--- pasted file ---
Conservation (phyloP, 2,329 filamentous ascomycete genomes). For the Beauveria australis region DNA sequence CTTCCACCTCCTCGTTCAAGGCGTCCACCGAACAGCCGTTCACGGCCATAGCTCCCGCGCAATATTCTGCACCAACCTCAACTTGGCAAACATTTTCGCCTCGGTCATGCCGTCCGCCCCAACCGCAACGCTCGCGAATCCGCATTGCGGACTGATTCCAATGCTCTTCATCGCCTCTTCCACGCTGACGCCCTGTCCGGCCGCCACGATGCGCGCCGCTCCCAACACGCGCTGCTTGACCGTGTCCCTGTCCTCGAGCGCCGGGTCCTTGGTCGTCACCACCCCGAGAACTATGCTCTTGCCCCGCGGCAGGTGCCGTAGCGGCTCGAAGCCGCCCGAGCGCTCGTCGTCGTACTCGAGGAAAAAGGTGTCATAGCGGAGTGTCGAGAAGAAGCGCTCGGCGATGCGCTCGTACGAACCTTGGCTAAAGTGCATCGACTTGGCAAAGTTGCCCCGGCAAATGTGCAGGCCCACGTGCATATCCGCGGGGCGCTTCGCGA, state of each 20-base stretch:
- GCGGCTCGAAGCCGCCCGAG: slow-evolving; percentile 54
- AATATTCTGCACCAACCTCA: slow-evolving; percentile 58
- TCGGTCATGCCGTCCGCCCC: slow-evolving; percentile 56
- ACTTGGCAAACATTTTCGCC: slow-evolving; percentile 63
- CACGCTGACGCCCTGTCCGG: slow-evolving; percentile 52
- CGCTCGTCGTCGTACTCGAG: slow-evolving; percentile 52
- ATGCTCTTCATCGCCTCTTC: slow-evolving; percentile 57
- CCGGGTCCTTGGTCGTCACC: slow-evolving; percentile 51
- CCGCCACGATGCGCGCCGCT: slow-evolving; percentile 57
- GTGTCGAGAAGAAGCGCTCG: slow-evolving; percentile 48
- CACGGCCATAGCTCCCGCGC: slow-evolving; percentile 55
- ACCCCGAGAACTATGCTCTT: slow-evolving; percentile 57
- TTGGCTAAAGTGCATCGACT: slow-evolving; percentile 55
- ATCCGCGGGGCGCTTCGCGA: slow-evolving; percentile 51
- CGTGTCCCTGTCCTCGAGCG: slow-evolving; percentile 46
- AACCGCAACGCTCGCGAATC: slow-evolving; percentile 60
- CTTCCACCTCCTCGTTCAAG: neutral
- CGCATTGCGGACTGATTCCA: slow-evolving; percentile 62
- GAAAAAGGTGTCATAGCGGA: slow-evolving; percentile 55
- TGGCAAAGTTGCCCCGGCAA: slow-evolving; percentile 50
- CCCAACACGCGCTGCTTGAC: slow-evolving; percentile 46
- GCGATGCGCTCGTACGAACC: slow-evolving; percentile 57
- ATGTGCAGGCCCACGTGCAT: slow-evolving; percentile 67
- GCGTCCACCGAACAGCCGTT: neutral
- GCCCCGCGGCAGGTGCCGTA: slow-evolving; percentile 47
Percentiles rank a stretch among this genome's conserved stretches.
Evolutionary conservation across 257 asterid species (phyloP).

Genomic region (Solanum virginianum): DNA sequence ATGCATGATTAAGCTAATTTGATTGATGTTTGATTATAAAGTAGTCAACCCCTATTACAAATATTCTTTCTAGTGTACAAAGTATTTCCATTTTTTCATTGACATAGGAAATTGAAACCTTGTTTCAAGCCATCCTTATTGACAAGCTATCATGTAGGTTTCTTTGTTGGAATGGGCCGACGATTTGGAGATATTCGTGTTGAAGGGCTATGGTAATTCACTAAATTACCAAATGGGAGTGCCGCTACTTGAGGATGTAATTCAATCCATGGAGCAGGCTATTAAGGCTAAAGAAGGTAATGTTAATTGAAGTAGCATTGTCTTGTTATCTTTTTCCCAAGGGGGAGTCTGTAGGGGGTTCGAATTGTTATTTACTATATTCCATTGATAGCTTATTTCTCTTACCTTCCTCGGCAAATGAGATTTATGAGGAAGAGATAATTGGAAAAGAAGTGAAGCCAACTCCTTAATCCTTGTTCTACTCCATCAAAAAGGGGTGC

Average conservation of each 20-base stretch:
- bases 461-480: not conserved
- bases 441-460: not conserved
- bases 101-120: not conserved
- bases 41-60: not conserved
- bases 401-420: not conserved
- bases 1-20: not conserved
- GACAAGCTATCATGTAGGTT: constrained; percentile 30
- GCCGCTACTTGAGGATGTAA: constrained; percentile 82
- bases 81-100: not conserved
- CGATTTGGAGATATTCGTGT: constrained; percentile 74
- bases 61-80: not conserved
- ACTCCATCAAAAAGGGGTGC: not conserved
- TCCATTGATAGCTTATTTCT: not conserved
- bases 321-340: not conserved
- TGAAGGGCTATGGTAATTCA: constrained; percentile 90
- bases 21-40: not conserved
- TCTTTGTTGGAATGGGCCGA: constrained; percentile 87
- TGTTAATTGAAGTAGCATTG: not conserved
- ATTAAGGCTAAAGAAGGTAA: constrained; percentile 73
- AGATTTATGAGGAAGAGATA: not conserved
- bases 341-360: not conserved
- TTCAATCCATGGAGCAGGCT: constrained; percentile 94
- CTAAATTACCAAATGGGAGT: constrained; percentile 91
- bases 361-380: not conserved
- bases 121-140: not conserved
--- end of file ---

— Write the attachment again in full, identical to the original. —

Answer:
Conservation (phyloP, 2,329 filamentous ascomycete genomes). For the Beauveria australis region DNA sequence CTTCCACCTCCTCGTTCAAGGCGTCCACCGAACAGCCGTTCACGGCCATAGCTCCCGCGCAATATTCTGCACCAACCTCAACTTGGCAAACATTTTCGCCTCGGTCATGCCGTCCGCCCCAACCGCAACGCTCGCGAATCCGCATTGCGGACTGATTCCAATGCTCTTCATCGCCTCTTCCACGCTGACGCCCTGTCCGGCCGCCACGATGCGCGCCGCTCCCAACACGCGCTGCTTGACCGTGTCCCTGTCCTCGAGCGCCGGGTCCTTGGTCGTCACCACCCCGAGAACTATGCTCTTGCCCCGCGGCAGGTGCCGTAGCGGCTCGAAGCCGCCCGAGCGCTCGTCGTCGTACTCGAGGAAAAAGGTGTCATAGCGGAGTGTCGAGAAGAAGCGCTCGGCGATGCGCTCGTACGAACCTTGGCTAAAGTGCATCGACTTGGCAAAGTTGCCCCGGCAAATGTGCAGGCCCACGTGCATATCCGCGGGGCGCTTCGCGA, state of each 20-base stretch:
- GCGGCTCGAAGCCGCCCGAG: slow-evolving; percentile 54
- AATATTCTGCACCAACCTCA: slow-evolving; percentile 58
- TCGGTCATGCCGTCCGCCCC: slow-evolving; percentile 56
- ACTTGGCAAACATTTTCGCC: slow-evolving; percentile 63
- CACGCTGACGCCCTGTCCGG: slow-evolving; percentile 52
- CGCTCGTCGTCGTACTCGAG: slow-evolving; percentile 52
- ATGCTCTTCATCGCCTCTTC: slow-evolving; percentile 57
- CCGGGTCCTTGGTCGTCACC: slow-evolving; percentile 51
- CCGCCACGATGCGCGCCGCT: slow-evolving; percentile 57
- GTGTCGAGAAGAAGCGCTCG: slow-evolving; percentile 48
- CACGGCCATAGCTCCCGCGC: slow-evolving; percentile 55
- ACCCCGAGAACTATGCTCTT: slow-evolving; percentile 57
- TTGGCTAAAGTGCATCGACT: slow-evolving; percentile 55
- ATCCGCGGGGCGCTTCGCGA: slow-evolving; percentile 51
- CGTGTCCCTGTCCTCGAGCG: slow-evolving; percentile 46
- AACCGCAACGCTCGCGAATC: slow-evolving; percentile 60
- CTTCCACCTCCTCGTTCAAG: neutral
- CGCATTGCGGACTGATTCCA: slow-evolving; percentile 62
- GAAAAAGGTGTCATAGCGGA: slow-evolving; percentile 55
- TGGCAAAGTTGCCCCGGCAA: slow-evolving; percentile 50
- CCCAACACGCGCTGCTTGAC: slow-evolving; percentile 46
- GCGATGCGCTCGTACGAACC: slow-evolving; percentile 57
- ATGTGCAGGCCCACGTGCAT: slow-evolving; percentile 67
- GCGTCCACCGAACAGCCGTT: neutral
- GCCCCGCGGCAGGTGCCGTA: slow-evolving; percentile 47
Percentiles rank a stretch among this genome's conserved stretches.
Evolutionary conservation across 257 asterid species (phyloP).

Genomic region (Solanum virginianum): DNA sequence ATGCATGATTAAGCTAATTTGATTGATGTTTGATTATAAAGTAGTCAACCCCTATTACAAATATTCTTTCTAGTGTACAAAGTATTTCCATTTTTTCATTGACATAGGAAATTGAAACCTTGTTTCAAGCCATCCTTATTGACAAGCTATCATGTAGGTTTCTTTGTTGGAATGGGCCGACGATTTGGAGATATTCGTGTTGAAGGGCTATGGTAATTCACTAAATTACCAAATGGGAGTGCCGCTACTTGAGGATGTAATTCAATCCATGGAGCAGGCTATTAAGGCTAAAGAAGGTAATGTTAATTGAAGTAGCATTGTCTTGTTATCTTTTTCCCAAGGGGGAGTCTGTAGGGGGTTCGAATTGTTATTTACTATATTCCATTGATAGCTTATTTCTCTTACCTTCCTCGGCAAATGAGATTTATGAGGAAGAGATAATTGGAAAAGAAGTGAAGCCAACTCCTTAATCCTTGTTCTACTCCATCAAAAAGGGGTGC

Average conservation of each 20-base stretch:
- bases 461-480: not conserved
- bases 441-460: not conserved
- bases 101-120: not conserved
- bases 41-60: not conserved
- bases 401-420: not conserved
- bases 1-20: not conserved
- GACAAGCTATCATGTAGGTT: constrained; percentile 30
- GCCGCTACTTGAGGATGTAA: constrained; percentile 82
- bases 81-100: not conserved
- CGATTTGGAGATATTCGTGT: constrained; percentile 74
- bases 61-80: not conserved
- ACTCCATCAAAAAGGGGTGC: not conserved
- TCCATTGATAGCTTATTTCT: not conserved
- bases 321-340: not conserved
- TGAAGGGCTATGGTAATTCA: constrained; percentile 90
- bases 21-40: not conserved
- TCTTTGTTGGAATGGGCCGA: constrained; percentile 87
- TGTTAATTGAAGTAGCATTG: not conserved
- ATTAAGGCTAAAGAAGGTAA: constrained; percentile 73
- AGATTTATGAGGAAGAGATA: not conserved
- bases 341-360: not conserved
- TTCAATCCATGGAGCAGGCT: constrained; percentile 94
- CTAAATTACCAAATGGGAGT: constrained; percentile 91
- bases 361-380: not conserved
- bases 121-140: not conserved